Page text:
Of course we both value Kevin’s SALAR theory and the potential to apply forces through the foot that reduce the work of the muscles to supinate the STJ.

    As you say, the goal is to derive paradigms and practical procedures that are based on scientific evidence rather than professional wank and ego massage and these new paradigms ought to integrate the various theories and hypotheses that exist in relation to the evidence that supports them. This is the challenge for eventually utilizing the full potential of foot orthoses as a therapy to optimize the function of the lower extremity and possibly the musculoskeletal system in general. I believe that this could potentially have a very significant impact in the treatment and prevention of many musculoskeletal conditions that people recurrently and chronically suffer from.

    Another question that I have concerns whether or not our current “gold standard” RCT research methodology is the best way to study foot orthotic therapy. This method is well suited to the investigation of chemical therapy where the agent and the chemistry that it acts on are relatively well defined. The effect of a pill or capsule is related to the drug that it delivers to the body and IMO the effect of a foot orthosis is related to what the therapist designs into it and this is much different from a chemical. The inherent problem in interpreting and applying foot orthotic research is that no two patients, therapists or problems are the same. In chemical therapy the chemistry and the agent are the same (although individuals do have some differences in body chemistry).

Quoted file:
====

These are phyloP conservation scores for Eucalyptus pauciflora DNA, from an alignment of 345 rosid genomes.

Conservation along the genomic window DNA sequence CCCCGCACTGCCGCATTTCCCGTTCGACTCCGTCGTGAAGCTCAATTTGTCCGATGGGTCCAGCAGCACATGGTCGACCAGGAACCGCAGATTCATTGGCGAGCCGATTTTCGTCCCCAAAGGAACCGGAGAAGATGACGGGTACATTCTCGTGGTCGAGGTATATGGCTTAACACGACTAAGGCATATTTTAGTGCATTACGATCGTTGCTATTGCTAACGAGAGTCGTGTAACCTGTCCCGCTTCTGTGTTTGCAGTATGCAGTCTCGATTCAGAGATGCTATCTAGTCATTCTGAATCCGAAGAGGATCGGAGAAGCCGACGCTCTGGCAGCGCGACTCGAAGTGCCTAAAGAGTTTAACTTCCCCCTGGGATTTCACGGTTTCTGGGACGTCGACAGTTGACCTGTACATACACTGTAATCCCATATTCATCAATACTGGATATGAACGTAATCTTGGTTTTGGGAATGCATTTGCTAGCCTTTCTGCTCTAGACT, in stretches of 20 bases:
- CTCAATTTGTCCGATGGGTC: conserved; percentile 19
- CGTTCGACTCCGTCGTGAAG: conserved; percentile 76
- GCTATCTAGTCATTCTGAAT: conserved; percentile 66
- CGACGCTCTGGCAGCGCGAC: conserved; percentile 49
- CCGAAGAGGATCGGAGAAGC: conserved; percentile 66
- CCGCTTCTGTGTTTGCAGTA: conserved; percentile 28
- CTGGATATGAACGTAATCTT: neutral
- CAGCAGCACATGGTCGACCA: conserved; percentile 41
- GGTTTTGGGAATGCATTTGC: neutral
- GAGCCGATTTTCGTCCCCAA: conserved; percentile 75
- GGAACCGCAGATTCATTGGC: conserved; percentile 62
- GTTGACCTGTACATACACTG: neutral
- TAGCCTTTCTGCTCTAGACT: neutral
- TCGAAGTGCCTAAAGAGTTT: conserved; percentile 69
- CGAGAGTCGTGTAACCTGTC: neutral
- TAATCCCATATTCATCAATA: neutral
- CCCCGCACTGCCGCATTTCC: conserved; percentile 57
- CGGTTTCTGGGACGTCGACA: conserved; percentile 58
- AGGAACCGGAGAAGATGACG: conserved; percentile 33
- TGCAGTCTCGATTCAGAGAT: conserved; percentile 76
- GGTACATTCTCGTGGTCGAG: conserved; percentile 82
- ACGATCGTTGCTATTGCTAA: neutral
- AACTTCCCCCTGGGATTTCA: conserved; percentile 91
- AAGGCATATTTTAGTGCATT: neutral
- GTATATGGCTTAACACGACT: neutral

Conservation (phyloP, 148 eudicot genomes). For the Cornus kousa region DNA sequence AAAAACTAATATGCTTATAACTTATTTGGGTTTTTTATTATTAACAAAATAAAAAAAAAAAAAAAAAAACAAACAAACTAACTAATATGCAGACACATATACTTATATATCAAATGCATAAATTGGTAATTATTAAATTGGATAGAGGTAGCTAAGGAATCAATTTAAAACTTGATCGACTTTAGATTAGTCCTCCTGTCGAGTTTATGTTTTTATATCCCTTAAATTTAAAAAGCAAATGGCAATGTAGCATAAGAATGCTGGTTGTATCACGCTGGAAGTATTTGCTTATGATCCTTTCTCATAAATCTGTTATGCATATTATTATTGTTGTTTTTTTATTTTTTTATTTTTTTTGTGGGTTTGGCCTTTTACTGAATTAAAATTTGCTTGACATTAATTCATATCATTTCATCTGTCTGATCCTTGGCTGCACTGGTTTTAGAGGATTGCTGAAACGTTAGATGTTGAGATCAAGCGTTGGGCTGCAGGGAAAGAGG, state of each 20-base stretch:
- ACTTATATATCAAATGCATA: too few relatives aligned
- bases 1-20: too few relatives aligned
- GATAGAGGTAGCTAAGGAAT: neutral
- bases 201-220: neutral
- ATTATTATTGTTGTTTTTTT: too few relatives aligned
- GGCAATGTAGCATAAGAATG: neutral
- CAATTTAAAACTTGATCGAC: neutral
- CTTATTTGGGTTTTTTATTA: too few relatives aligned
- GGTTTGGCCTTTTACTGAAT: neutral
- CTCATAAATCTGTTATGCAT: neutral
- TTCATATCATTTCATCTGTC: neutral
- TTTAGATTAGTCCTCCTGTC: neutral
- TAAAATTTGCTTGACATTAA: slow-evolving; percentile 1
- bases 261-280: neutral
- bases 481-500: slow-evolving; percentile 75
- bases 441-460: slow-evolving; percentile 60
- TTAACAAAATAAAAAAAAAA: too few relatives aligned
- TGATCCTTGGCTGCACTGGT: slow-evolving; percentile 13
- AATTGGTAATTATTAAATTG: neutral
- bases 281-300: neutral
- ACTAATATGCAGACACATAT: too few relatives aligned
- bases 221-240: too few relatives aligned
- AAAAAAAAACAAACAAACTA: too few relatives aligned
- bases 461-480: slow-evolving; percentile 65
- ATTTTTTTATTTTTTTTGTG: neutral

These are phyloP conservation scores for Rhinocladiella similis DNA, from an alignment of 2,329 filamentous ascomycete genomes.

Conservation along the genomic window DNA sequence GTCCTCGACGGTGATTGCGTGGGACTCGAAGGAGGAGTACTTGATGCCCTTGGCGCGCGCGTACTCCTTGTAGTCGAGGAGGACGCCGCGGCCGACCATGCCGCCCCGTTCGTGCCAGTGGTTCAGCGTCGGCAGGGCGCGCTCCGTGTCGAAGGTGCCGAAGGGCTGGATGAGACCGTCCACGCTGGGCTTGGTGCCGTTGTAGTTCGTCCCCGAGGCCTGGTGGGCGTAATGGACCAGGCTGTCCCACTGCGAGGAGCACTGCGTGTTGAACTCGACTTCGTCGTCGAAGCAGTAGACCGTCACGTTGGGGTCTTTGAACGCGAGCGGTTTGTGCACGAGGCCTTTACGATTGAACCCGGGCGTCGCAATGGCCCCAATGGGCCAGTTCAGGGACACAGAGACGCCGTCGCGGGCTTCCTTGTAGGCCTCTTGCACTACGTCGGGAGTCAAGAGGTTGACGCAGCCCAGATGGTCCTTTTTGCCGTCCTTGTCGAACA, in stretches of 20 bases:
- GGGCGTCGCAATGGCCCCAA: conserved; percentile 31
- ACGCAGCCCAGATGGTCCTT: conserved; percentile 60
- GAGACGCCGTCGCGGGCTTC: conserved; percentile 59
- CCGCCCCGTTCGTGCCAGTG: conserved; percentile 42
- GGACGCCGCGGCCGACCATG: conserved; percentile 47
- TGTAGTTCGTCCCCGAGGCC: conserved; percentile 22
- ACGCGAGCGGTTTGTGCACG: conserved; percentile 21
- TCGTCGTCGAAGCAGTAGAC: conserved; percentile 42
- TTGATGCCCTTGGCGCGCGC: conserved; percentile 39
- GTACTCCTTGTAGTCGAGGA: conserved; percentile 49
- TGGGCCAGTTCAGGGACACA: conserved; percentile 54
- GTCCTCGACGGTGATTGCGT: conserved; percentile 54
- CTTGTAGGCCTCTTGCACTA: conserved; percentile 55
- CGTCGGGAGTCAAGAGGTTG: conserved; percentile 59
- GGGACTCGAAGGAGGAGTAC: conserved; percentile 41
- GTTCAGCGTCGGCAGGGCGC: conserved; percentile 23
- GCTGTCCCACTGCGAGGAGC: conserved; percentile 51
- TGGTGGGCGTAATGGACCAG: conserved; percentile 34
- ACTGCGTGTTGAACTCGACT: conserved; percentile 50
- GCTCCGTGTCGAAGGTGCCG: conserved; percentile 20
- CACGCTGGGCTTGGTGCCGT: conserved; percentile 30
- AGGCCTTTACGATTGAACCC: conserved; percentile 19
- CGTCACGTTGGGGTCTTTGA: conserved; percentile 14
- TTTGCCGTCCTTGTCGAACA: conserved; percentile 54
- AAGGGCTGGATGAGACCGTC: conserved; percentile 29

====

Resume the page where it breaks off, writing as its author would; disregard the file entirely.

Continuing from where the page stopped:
Foot and leg function are so different from person to person that gait has been proposed as a way to identify individuals (like fingerprints). The same feature in a foot orthotic has different effects on individual patients. Relief of symptoms can be due to realignment of forces and reduction of tissue stress rather than an overall improvement in function.

    I am proposing that foot orthotics should be thought of as a form of functional therapy rather than “insoles”. Functional therapy is (as Mert Root said) a clinical process and an art rather than a prescriptive event. Of course the practice of this art should be based on valid scientific principles and evidence as much as is possible at the time.

    • Dennis Kiper April 27, 2014 at 1:57 am #

      First, I’d like to ask if you are the founder of Formthotic?

      Charlie, I thought your post was very well written. I’m wondering if you are familiar with the fluid technology of the silicon orthotic?

      Either way, the ability for orthotic therapy and your post to be accurate, will necessitate a change in current technology.